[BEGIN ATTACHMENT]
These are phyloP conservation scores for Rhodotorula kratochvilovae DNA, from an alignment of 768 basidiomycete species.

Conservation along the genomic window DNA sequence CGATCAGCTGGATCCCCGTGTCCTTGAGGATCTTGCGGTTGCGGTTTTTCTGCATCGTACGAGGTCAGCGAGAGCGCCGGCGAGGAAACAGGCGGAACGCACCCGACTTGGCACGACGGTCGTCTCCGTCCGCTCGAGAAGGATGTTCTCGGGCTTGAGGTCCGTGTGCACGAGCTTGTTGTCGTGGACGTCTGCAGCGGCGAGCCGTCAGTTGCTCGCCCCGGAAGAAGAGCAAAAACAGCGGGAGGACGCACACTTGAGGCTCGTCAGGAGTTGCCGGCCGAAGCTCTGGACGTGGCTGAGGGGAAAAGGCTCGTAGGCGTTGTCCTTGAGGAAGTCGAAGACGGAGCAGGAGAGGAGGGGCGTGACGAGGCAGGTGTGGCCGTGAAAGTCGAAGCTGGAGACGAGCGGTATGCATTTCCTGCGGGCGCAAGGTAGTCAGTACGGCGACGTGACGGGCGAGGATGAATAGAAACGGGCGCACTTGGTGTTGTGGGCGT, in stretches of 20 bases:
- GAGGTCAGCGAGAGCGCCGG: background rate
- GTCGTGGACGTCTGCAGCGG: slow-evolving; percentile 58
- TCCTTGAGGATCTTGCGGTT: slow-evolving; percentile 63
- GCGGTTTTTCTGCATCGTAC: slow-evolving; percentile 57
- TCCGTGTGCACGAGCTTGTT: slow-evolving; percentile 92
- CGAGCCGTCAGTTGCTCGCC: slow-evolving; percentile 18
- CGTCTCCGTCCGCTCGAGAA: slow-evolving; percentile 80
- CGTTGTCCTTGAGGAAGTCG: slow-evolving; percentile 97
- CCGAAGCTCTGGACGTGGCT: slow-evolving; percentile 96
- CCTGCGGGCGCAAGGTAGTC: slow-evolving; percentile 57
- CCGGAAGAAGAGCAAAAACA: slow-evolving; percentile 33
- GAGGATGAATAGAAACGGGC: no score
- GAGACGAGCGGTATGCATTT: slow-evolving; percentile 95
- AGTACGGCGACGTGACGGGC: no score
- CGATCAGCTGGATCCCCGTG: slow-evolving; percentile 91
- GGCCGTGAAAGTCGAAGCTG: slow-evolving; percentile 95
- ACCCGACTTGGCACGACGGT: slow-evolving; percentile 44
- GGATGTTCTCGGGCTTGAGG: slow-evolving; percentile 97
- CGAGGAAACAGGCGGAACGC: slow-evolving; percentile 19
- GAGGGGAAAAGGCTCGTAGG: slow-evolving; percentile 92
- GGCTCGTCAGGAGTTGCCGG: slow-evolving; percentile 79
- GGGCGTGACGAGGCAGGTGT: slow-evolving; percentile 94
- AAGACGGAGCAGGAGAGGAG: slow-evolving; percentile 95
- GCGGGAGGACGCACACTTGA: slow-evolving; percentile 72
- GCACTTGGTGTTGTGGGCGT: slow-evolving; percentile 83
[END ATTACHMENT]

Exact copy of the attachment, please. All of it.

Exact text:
These are phyloP conservation scores for Rhodotorula kratochvilovae DNA, from an alignment of 768 basidiomycete species.

Conservation along the genomic window DNA sequence CGATCAGCTGGATCCCCGTGTCCTTGAGGATCTTGCGGTTGCGGTTTTTCTGCATCGTACGAGGTCAGCGAGAGCGCCGGCGAGGAAACAGGCGGAACGCACCCGACTTGGCACGACGGTCGTCTCCGTCCGCTCGAGAAGGATGTTCTCGGGCTTGAGGTCCGTGTGCACGAGCTTGTTGTCGTGGACGTCTGCAGCGGCGAGCCGTCAGTTGCTCGCCCCGGAAGAAGAGCAAAAACAGCGGGAGGACGCACACTTGAGGCTCGTCAGGAGTTGCCGGCCGAAGCTCTGGACGTGGCTGAGGGGAAAAGGCTCGTAGGCGTTGTCCTTGAGGAAGTCGAAGACGGAGCAGGAGAGGAGGGGCGTGACGAGGCAGGTGTGGCCGTGAAAGTCGAAGCTGGAGACGAGCGGTATGCATTTCCTGCGGGCGCAAGGTAGTCAGTACGGCGACGTGACGGGCGAGGATGAATAGAAACGGGCGCACTTGGTGTTGTGGGCGT, in stretches of 20 bases:
- GAGGTCAGCGAGAGCGCCGG: background rate
- GTCGTGGACGTCTGCAGCGG: slow-evolving; percentile 58
- TCCTTGAGGATCTTGCGGTT: slow-evolving; percentile 63
- GCGGTTTTTCTGCATCGTAC: slow-evolving; percentile 57
- TCCGTGTGCACGAGCTTGTT: slow-evolving; percentile 92
- CGAGCCGTCAGTTGCTCGCC: slow-evolving; percentile 18
- CGTCTCCGTCCGCTCGAGAA: slow-evolving; percentile 80
- CGTTGTCCTTGAGGAAGTCG: slow-evolving; percentile 97
- CCGAAGCTCTGGACGTGGCT: slow-evolving; percentile 96
- CCTGCGGGCGCAAGGTAGTC: slow-evolving; percentile 57
- CCGGAAGAAGAGCAAAAACA: slow-evolving; percentile 33
- GAGGATGAATAGAAACGGGC: no score
- GAGACGAGCGGTATGCATTT: slow-evolving; percentile 95
- AGTACGGCGACGTGACGGGC: no score
- CGATCAGCTGGATCCCCGTG: slow-evolving; percentile 91
- GGCCGTGAAAGTCGAAGCTG: slow-evolving; percentile 95
- ACCCGACTTGGCACGACGGT: slow-evolving; percentile 44
- GGATGTTCTCGGGCTTGAGG: slow-evolving; percentile 97
- CGAGGAAACAGGCGGAACGC: slow-evolving; percentile 19
- GAGGGGAAAAGGCTCGTAGG: slow-evolving; percentile 92
- GGCTCGTCAGGAGTTGCCGG: slow-evolving; percentile 79
- GGGCGTGACGAGGCAGGTGT: slow-evolving; percentile 94
- AAGACGGAGCAGGAGAGGAG: slow-evolving; percentile 95
- GCGGGAGGACGCACACTTGA: slow-evolving; percentile 72
- GCACTTGGTGTTGTGGGCGT: slow-evolving; percentile 83